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INDIGO

Stencil for textile dyeing, Bird on a tree inside a circle, Tikotin Collection

INDIGO

Textile Design

 

December 20th, 1997 - April 19th, 1998

Curator: Dr. Ilana Singer

 

 

Japan imported textiles and the techniques of their preparation from Korea and China, India and the Ryukyu Islands. The Japanese weavers made the cloth from bast and silk thread, till cotton arrived in the 16th century from India, via China and Korea. The Japanese adapted the textiles to their own requirements and taste. Textile designs changed from time to time, but the design motifs were usually taken from nature, the landscape, and everyday objects. In particular, the Japanese craftsmen are renowned for their great contribution to the development of stencil dyeing (Katazome), and of Ikat weaving (Kasuri) during and at the close of the Edo period (1603-1868).

 

Throughout the Edo era, peace reigned in Japan, giving rise to a flourishing economy. The family of the Shogun Tokugawa recognized the potential of the textile industry, and they became patrons of weavers and dyers of cloth, creating a cartel to supervise the import and sales of silk and other fabrics from China.

 

The Tokugawa government was an hierarchical system with four main ranks - samurai, peasants, artisans and tradesmen. Tradesmen were not allowed to wear the colourful garments of the upper classes. Because of this interdict, weavers for the tradesmen of the 17th century created and dyed patterns for decorating their own textiles. This growing demand of the samurai and the merchants led to new developments in techniques of weaving, dyeing, and embroidery. Fashions of dress and design were set by the tradesmen in the commercial centres of Edo (Tokyo) and Osaka. The typical garb was made of dyed cotton, using the katazome and kasuri techniques.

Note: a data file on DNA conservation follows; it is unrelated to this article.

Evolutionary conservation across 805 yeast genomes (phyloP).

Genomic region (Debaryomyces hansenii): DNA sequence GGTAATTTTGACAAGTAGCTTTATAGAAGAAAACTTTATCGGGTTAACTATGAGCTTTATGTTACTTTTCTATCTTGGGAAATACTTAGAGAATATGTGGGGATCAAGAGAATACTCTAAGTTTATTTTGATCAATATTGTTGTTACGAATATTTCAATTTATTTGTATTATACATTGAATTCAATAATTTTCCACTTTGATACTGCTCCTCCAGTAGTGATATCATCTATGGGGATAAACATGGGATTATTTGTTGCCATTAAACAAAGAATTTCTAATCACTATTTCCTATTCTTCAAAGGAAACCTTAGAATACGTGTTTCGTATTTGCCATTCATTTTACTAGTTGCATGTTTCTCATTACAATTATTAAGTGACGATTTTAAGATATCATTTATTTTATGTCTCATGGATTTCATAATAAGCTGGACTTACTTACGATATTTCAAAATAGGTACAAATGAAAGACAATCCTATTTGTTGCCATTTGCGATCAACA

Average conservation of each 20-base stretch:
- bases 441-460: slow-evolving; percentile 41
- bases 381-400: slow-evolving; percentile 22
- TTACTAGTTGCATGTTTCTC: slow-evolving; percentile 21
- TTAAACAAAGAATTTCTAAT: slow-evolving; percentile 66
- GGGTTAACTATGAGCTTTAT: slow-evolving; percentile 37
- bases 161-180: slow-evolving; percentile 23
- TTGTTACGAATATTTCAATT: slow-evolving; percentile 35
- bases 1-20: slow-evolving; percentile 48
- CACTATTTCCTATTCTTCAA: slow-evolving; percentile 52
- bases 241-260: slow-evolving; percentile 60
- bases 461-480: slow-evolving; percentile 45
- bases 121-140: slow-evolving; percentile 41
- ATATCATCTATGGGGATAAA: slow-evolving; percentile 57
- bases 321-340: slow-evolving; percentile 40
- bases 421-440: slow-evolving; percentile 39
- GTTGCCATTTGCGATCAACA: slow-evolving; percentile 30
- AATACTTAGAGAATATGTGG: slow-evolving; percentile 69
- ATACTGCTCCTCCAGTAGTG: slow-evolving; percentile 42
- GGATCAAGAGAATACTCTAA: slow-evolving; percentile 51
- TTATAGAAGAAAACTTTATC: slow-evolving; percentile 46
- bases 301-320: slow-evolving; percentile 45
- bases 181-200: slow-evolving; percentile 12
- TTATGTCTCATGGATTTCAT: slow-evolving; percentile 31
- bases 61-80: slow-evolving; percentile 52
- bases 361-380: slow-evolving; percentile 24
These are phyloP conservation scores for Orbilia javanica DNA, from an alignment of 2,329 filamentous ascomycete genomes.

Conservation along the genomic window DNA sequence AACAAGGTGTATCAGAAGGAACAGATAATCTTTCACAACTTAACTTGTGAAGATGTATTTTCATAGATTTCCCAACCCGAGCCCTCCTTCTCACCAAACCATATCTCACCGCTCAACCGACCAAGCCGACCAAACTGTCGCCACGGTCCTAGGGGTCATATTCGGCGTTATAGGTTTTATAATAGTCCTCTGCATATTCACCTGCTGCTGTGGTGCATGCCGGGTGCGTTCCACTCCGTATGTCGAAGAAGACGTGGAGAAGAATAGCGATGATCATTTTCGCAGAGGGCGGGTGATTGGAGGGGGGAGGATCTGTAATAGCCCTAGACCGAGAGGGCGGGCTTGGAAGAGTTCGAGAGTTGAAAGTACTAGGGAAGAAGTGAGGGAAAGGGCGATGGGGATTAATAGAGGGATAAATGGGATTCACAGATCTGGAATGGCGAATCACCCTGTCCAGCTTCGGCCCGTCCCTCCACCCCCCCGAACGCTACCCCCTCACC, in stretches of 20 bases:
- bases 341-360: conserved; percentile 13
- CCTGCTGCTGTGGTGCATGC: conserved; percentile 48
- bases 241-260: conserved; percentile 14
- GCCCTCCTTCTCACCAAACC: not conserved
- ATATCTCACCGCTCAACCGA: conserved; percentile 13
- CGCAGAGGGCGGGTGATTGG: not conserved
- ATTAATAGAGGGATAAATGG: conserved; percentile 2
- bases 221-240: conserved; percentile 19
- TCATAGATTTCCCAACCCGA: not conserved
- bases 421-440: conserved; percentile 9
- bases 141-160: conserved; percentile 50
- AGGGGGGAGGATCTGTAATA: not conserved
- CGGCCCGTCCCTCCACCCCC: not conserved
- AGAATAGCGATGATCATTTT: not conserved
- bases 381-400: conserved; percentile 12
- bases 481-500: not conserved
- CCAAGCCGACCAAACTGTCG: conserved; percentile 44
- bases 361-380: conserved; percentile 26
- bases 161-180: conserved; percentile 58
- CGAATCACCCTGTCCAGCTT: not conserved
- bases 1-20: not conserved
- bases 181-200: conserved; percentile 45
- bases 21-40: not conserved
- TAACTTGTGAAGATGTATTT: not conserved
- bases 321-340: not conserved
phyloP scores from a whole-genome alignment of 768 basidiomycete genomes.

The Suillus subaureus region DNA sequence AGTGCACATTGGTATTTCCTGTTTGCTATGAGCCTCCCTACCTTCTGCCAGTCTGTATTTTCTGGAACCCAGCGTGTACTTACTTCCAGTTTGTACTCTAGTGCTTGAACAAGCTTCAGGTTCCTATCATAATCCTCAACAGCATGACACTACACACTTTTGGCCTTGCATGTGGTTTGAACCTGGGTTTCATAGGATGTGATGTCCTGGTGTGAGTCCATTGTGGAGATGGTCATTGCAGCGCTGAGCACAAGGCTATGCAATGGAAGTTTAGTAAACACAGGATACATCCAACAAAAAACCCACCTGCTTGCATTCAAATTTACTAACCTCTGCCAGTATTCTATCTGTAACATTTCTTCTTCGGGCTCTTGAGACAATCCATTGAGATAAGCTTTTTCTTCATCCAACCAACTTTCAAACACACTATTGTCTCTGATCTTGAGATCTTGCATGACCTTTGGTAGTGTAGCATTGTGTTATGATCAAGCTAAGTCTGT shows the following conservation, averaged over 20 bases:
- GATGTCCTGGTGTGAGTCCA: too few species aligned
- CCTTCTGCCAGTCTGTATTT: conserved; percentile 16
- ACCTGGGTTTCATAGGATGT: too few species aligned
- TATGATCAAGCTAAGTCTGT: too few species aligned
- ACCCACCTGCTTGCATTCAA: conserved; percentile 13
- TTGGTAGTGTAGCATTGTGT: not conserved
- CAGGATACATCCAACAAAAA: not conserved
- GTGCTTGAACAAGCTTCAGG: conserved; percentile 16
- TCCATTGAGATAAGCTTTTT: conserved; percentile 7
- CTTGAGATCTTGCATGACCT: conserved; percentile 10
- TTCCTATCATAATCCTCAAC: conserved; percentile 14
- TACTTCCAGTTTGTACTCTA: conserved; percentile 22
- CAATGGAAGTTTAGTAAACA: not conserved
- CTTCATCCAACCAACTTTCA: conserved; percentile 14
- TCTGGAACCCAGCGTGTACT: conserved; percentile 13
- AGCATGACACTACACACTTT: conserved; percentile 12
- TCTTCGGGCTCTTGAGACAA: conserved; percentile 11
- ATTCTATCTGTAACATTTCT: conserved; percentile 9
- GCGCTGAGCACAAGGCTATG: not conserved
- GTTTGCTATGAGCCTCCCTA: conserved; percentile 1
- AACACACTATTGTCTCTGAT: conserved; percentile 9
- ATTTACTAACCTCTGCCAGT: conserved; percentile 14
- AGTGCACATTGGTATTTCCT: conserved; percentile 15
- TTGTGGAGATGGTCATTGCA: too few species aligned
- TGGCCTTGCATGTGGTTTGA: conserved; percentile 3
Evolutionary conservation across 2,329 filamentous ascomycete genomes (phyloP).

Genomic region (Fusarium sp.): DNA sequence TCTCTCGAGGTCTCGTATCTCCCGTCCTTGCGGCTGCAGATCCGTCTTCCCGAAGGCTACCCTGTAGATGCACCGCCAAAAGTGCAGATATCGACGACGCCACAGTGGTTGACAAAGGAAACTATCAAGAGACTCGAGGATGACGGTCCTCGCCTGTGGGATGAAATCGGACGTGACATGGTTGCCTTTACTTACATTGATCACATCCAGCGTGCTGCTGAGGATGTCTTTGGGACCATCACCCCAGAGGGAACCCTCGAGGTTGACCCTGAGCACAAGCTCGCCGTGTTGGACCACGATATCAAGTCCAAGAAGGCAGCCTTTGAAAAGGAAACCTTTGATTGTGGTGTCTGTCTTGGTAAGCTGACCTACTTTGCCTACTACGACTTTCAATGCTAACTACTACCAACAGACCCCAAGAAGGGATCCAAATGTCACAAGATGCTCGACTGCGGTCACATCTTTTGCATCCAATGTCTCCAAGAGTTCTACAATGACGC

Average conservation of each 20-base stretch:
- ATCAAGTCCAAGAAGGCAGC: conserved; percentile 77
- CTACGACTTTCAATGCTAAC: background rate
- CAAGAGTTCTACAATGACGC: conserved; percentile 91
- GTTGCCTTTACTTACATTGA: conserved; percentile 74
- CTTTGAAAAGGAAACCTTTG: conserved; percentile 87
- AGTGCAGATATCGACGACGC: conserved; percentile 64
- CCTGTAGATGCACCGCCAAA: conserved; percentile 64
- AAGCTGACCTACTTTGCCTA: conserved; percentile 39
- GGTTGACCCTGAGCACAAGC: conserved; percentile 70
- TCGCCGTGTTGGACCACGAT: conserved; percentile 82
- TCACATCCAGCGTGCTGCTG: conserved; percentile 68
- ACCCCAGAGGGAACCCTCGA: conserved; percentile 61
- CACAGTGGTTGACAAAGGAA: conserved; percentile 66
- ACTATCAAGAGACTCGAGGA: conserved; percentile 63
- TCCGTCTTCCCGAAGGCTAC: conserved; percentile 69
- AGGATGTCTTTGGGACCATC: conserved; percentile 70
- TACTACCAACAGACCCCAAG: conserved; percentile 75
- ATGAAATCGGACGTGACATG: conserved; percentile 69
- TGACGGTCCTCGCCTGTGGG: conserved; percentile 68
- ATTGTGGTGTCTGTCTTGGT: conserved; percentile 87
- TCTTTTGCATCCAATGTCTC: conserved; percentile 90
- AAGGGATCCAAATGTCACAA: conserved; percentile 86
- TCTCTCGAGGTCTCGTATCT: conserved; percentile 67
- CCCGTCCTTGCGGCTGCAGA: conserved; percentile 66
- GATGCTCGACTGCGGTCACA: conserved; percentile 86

At the end of the Edo period, the fishers' and peasants' influence on patterns for fabrics for work-clothing was very evident. Cloth was soaked in vats of dark blue indigo dye made in the villages. This blue predominated in the rural textiles of the labouring classes, patterned in variations of blue and white by the kasuri weaving technique, and in the katazome dyeing used for the garments of the city tradesmen.

 

Textile design varied according to the weaver. Typical of the Edo style were such motifs as butterflies, peony flowers, the tortoise, the crane and the pine tree, symbols of longevity which were popular in the Nara period (710-784). The plum tree combined with bamboo canes and tigers, or peony flowers with lion-dogs were fashionable in the Muromachi period (1336-1573). Religious motifs were also used, such as the Zen monks Kanzan and Jittoku; as well as family crests (mon), and geometric patterns.

 

As the merchant classes attained status in the Genroku period (1688-1704) the demand for kimonos designed in the Komon style increased. (‘Komon'-‘small patterns'). Together with the longevity and good luck symbols of the Edo era, motifs derived from everyday objects also appeared - vegetables, fish, shells, insects, paper umbrellas. After the Meiji Restoration (1868), the influence of the European and American textile designers became more marked. The Japanese began to wear western-style clothing, and to use other types of thread, especially wool and synthetics. Today, very little hand-weaving and textile dyeing is done, and textile artists in the traditions of katazome and kasuri are few and far between.

 
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